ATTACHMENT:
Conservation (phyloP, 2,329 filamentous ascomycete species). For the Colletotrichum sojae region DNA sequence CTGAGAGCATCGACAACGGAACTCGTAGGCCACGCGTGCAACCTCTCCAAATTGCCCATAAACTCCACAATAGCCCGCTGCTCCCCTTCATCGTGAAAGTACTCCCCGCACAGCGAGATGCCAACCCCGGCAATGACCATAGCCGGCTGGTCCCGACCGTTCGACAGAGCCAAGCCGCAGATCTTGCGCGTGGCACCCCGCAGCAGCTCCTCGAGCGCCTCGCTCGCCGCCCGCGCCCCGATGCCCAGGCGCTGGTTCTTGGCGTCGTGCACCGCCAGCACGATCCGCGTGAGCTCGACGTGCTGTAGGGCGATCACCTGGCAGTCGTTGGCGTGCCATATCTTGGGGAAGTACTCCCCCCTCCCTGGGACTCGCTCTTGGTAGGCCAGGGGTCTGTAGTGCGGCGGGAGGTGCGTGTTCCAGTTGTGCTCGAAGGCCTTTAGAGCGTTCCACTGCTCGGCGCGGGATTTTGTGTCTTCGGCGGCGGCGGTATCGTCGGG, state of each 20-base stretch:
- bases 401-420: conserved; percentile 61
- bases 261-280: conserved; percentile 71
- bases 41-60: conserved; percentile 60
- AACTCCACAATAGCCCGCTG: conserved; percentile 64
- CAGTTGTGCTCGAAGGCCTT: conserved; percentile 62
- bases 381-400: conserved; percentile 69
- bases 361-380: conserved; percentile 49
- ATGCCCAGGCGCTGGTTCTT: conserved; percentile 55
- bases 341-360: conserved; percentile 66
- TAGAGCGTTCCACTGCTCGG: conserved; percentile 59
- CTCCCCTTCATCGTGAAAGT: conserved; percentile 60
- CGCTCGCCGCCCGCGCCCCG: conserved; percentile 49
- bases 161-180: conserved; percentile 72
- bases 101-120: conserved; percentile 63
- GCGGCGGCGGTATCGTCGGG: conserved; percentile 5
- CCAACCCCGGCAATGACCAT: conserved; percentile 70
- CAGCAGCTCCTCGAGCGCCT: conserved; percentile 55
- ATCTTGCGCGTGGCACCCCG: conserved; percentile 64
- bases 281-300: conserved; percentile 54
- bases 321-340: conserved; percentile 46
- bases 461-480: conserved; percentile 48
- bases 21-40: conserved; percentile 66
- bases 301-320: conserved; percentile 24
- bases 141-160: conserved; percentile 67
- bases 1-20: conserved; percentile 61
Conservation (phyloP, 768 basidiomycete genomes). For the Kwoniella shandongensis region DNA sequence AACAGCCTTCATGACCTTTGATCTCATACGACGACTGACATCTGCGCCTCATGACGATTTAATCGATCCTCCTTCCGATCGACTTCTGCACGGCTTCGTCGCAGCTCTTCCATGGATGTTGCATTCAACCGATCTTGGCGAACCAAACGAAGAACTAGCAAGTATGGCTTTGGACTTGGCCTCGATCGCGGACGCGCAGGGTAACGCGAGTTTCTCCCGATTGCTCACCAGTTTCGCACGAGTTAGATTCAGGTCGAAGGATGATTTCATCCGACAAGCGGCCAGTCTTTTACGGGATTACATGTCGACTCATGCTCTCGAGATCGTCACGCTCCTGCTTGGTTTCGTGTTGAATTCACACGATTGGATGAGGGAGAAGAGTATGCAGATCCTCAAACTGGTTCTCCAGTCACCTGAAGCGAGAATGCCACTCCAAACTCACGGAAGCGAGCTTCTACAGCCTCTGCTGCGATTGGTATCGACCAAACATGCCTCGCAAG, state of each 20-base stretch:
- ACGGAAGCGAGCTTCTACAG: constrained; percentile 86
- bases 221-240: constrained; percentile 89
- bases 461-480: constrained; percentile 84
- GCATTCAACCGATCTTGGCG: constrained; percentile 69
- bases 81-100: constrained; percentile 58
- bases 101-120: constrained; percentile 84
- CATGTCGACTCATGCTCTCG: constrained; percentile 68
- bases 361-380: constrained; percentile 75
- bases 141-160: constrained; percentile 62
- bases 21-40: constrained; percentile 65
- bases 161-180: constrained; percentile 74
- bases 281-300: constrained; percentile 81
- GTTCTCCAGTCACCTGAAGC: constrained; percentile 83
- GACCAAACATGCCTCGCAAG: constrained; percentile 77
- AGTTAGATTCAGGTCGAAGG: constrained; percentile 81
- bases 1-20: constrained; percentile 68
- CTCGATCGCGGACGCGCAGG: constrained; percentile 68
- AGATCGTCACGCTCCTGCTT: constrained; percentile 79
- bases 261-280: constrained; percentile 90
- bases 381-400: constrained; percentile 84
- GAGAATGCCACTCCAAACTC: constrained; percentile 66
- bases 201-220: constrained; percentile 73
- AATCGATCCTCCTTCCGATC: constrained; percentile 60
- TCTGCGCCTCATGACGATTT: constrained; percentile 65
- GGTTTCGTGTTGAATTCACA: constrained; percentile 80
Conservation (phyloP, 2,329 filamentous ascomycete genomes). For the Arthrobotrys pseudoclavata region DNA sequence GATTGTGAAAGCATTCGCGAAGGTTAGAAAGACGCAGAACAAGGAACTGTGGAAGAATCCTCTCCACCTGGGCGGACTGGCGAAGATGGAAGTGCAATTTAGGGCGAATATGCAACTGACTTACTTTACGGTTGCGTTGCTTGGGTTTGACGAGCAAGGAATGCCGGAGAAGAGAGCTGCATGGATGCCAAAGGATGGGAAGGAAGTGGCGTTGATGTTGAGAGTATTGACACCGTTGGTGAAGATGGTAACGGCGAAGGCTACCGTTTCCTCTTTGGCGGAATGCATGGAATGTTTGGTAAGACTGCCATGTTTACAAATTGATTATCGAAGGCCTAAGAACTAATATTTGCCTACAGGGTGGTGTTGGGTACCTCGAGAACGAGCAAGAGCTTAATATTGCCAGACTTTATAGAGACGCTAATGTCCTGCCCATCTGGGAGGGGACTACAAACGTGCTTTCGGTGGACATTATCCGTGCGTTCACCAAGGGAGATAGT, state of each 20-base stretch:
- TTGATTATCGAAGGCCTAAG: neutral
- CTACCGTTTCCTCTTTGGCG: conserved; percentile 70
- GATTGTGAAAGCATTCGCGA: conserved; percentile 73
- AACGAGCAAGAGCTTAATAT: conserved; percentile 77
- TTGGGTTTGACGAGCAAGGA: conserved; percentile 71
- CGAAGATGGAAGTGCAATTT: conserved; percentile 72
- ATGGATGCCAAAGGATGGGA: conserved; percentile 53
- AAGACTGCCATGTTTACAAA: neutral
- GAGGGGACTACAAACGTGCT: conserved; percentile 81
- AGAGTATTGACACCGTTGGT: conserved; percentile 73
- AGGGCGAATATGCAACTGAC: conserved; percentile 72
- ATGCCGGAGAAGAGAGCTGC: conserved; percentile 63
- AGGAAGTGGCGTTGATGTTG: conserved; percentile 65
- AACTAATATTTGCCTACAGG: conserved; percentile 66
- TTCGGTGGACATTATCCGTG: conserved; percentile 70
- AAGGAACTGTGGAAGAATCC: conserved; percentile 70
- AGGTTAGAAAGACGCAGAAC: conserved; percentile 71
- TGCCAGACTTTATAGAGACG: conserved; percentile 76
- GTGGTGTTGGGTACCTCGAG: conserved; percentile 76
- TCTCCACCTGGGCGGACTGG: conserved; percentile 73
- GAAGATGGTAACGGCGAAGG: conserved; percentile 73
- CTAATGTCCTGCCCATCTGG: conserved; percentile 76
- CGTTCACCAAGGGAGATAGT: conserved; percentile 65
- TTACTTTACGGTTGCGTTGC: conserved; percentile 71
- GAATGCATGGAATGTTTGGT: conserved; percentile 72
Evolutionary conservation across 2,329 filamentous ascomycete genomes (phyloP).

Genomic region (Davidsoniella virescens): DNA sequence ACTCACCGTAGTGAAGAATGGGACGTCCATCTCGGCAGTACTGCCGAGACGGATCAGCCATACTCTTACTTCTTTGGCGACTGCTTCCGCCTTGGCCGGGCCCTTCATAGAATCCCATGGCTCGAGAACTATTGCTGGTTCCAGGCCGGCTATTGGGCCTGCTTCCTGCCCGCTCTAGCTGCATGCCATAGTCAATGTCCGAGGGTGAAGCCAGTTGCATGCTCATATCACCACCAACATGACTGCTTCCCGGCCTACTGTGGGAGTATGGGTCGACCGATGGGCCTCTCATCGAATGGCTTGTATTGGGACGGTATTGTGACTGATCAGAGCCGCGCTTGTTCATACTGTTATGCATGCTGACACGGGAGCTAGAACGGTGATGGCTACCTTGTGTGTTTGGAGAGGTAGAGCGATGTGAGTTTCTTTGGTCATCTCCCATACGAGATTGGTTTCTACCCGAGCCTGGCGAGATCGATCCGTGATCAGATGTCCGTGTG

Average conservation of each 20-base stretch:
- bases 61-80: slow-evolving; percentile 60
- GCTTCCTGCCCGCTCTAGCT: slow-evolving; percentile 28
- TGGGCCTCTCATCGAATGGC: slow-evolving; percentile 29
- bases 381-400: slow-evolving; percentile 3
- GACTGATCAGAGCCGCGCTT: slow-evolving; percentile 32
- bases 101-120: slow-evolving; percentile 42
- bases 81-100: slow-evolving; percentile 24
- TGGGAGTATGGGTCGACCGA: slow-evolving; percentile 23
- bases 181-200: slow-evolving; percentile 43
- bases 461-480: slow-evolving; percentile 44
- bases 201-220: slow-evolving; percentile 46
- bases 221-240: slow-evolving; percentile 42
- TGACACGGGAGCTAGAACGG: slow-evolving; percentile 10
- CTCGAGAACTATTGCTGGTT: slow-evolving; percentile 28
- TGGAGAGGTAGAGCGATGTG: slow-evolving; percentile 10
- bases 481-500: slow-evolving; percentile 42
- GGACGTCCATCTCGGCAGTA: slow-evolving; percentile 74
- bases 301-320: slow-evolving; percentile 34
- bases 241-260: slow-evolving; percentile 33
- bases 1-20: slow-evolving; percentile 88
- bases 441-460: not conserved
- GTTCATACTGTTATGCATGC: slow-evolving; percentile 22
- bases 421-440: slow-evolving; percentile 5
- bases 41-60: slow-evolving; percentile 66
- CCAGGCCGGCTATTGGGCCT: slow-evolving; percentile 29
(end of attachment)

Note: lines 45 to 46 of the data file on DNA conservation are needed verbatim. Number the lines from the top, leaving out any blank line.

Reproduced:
- AGATCGTCACGCTCCTGCTT: constrained; percentile 79
- bases 261-280: constrained; percentile 90